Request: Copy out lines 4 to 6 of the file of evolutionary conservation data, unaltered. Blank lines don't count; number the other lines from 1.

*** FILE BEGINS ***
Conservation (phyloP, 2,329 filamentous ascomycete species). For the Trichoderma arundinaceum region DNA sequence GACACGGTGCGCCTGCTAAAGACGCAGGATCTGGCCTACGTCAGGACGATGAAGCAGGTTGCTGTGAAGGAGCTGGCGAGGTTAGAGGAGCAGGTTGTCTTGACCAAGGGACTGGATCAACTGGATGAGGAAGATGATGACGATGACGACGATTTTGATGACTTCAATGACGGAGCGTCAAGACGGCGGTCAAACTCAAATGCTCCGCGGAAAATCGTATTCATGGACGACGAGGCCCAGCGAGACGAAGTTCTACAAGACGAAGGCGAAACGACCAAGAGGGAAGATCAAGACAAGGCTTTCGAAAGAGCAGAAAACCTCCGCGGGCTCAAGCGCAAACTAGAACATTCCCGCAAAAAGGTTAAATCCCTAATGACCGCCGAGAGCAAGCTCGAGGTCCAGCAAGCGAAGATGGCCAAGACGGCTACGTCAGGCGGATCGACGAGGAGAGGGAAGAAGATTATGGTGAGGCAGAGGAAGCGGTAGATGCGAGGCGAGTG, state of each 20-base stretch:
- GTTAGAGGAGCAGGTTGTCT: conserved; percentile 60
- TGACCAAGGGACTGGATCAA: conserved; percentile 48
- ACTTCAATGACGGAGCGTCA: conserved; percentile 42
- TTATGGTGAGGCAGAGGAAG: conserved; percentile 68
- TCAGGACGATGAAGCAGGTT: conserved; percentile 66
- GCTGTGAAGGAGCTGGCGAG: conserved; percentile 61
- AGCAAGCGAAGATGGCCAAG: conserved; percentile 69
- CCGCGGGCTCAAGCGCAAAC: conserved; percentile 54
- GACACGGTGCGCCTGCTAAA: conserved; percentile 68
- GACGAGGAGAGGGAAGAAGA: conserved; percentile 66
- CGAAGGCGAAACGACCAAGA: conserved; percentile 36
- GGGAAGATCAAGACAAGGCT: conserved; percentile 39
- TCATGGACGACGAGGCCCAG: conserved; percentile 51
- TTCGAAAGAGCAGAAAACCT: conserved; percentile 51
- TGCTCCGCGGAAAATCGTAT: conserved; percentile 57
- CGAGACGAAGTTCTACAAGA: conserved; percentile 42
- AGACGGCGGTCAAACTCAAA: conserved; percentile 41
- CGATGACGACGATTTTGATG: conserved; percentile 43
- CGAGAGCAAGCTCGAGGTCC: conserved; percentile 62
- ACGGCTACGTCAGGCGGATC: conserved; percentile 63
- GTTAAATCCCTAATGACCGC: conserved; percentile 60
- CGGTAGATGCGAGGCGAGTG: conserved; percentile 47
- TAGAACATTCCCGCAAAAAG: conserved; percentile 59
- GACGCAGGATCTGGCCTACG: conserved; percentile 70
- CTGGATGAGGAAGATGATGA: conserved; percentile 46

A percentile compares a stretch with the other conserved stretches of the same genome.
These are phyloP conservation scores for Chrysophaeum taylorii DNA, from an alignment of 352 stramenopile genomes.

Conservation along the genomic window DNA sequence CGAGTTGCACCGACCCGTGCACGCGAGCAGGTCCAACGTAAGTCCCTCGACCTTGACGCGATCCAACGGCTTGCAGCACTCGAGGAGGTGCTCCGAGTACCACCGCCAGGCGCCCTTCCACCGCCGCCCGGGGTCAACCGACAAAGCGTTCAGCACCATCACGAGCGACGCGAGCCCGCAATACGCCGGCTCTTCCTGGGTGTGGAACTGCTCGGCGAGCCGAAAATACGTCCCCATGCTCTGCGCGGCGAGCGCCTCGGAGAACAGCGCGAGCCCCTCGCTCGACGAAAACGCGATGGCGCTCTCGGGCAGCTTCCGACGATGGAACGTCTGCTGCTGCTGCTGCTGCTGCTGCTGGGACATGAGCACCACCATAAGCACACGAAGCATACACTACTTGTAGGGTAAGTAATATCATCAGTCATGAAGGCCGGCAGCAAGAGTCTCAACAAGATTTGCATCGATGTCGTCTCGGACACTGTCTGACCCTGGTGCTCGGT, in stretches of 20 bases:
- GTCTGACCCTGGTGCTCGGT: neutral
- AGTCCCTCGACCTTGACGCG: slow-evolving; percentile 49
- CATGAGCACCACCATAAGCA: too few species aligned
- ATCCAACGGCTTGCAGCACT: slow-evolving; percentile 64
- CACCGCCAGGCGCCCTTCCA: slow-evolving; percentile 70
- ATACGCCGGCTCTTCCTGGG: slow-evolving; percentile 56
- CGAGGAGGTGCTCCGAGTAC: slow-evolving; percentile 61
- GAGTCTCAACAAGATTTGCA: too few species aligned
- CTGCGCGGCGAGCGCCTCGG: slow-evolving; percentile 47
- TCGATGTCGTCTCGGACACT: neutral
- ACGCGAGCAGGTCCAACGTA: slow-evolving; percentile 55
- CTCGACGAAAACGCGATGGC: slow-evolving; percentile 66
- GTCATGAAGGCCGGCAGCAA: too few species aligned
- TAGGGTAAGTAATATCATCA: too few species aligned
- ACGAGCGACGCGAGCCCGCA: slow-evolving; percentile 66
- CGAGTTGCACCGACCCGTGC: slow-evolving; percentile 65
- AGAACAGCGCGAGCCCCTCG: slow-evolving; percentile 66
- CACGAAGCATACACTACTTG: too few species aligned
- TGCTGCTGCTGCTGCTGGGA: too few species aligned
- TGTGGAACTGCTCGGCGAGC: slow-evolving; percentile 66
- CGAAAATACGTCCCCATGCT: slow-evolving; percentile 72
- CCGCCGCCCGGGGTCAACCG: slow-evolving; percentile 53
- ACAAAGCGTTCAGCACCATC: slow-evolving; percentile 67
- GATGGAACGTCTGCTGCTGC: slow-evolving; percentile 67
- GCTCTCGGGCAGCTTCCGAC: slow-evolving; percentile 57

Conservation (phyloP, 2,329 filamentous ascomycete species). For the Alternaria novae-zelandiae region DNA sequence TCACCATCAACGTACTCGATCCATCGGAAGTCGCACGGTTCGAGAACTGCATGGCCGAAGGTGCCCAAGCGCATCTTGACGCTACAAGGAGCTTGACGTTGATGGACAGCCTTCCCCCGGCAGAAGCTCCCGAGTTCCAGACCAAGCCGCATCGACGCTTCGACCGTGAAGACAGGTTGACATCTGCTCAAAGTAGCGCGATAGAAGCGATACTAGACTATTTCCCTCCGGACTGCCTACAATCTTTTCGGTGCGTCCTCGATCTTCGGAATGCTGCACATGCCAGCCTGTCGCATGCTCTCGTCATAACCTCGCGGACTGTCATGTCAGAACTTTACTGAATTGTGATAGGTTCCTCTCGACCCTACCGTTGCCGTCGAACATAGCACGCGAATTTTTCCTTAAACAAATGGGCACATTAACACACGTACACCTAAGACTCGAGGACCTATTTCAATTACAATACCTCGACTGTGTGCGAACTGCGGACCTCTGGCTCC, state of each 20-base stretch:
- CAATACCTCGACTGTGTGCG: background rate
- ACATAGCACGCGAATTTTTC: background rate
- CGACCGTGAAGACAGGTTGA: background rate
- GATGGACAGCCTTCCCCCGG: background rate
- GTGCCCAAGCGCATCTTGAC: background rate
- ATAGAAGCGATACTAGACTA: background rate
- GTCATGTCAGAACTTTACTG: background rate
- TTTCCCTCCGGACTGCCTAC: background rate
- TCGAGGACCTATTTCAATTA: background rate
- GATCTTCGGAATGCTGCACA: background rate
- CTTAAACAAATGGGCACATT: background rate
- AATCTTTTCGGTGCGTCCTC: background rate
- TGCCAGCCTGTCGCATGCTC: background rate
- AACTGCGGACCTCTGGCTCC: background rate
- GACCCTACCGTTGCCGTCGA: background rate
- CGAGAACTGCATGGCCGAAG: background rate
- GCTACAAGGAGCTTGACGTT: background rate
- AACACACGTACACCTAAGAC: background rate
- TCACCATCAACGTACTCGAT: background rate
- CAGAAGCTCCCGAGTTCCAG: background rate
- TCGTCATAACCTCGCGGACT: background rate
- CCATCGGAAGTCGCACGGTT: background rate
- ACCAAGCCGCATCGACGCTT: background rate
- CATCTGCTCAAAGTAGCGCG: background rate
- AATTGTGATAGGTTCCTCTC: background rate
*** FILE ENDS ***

- ACTTCAATGACGGAGCGTCA: conserved; percentile 42
- TTATGGTGAGGCAGAGGAAG: conserved; percentile 68
- TCAGGACGATGAAGCAGGTT: conserved; percentile 66